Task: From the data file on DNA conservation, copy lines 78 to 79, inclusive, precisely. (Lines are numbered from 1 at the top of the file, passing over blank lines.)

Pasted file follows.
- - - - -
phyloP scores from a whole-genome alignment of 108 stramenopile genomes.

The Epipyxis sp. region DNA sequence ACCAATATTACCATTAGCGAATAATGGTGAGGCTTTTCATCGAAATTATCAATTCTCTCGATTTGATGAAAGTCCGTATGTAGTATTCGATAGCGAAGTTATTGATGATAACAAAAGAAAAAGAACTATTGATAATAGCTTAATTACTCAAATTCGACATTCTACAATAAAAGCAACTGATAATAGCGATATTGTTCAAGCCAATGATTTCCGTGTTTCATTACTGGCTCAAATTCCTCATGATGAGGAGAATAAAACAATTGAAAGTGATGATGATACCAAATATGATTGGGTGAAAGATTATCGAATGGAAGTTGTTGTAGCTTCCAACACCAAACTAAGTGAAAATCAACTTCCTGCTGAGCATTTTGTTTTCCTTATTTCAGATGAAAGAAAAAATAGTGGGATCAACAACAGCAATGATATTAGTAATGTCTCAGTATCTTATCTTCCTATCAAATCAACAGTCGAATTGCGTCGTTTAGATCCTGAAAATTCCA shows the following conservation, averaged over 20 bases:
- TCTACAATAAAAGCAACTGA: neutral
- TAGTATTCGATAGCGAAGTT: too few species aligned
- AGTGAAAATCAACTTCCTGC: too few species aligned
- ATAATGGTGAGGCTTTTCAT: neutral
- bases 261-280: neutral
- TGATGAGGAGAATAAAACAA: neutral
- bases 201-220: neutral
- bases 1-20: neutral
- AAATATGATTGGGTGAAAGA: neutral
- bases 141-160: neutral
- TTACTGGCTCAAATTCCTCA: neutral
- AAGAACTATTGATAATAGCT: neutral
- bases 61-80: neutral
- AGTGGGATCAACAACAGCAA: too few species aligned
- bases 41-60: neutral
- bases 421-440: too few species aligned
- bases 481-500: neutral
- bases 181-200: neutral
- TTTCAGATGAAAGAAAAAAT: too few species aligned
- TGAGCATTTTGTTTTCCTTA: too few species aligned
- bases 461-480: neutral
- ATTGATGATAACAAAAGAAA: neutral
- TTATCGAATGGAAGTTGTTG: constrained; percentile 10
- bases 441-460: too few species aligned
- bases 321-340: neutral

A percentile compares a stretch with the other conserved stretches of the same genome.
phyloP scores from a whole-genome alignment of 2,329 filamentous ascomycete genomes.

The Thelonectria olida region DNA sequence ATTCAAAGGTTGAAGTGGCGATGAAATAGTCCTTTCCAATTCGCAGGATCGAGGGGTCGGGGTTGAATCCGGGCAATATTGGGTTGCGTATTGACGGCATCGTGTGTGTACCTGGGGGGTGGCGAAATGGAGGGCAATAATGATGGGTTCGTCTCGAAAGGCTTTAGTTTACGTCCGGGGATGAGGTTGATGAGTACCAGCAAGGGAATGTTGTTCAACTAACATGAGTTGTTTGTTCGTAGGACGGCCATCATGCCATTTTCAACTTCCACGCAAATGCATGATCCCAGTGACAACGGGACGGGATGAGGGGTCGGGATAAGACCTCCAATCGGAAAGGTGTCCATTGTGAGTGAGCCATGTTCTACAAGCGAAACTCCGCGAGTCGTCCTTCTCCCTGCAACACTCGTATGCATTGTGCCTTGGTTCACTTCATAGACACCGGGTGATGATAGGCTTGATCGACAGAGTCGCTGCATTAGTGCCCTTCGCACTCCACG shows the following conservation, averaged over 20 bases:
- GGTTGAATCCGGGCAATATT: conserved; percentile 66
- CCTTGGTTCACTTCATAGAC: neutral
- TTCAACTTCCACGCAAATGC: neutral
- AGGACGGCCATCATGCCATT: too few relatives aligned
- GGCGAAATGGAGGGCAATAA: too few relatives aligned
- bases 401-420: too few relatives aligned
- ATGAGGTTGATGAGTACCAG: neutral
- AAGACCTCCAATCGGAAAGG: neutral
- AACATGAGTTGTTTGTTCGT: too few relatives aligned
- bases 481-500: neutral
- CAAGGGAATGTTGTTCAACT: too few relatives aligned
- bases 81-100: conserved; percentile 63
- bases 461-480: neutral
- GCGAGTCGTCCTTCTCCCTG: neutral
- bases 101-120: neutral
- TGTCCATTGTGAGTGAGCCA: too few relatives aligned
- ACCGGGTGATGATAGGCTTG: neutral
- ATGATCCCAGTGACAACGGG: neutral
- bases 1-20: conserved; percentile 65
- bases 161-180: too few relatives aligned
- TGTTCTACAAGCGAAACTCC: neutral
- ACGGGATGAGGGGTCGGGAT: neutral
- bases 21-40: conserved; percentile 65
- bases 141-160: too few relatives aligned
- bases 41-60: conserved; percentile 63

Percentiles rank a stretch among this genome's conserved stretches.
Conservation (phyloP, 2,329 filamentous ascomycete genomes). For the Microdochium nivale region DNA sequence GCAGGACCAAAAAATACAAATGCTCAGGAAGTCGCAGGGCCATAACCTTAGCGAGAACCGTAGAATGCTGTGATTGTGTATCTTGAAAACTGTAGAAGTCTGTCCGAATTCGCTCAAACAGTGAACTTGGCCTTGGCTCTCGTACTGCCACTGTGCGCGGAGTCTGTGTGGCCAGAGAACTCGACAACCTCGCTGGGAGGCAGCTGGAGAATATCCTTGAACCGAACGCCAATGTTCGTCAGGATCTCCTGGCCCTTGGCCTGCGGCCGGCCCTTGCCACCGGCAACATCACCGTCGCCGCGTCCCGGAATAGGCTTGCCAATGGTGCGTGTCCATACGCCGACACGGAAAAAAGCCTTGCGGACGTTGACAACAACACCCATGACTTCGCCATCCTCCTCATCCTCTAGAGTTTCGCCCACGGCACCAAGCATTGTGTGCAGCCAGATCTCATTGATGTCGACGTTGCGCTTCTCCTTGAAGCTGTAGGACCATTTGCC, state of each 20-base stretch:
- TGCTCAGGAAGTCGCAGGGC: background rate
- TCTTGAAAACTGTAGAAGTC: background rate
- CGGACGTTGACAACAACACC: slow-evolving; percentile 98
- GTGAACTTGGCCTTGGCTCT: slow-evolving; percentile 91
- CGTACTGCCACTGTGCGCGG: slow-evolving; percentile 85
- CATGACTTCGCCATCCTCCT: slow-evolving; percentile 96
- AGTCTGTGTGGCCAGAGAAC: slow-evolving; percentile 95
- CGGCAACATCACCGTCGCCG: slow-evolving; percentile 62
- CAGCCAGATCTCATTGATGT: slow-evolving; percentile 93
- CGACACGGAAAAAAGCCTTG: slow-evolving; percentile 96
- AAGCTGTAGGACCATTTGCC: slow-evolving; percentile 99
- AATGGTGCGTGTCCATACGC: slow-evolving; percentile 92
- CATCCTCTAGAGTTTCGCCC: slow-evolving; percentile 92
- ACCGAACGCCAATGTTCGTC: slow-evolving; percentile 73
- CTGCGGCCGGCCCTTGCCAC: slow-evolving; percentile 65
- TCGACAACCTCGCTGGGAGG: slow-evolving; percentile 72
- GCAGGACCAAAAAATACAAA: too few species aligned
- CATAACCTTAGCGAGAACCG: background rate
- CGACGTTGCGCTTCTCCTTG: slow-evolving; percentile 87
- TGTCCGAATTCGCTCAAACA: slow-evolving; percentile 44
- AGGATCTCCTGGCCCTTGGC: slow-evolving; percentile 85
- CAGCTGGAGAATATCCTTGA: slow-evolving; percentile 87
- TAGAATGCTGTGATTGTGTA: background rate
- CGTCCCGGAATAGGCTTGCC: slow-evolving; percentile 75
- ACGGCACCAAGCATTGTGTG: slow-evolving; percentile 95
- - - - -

- AGGATCTCCTGGCCCTTGGC: slow-evolving; percentile 85
- CAGCTGGAGAATATCCTTGA: slow-evolving; percentile 87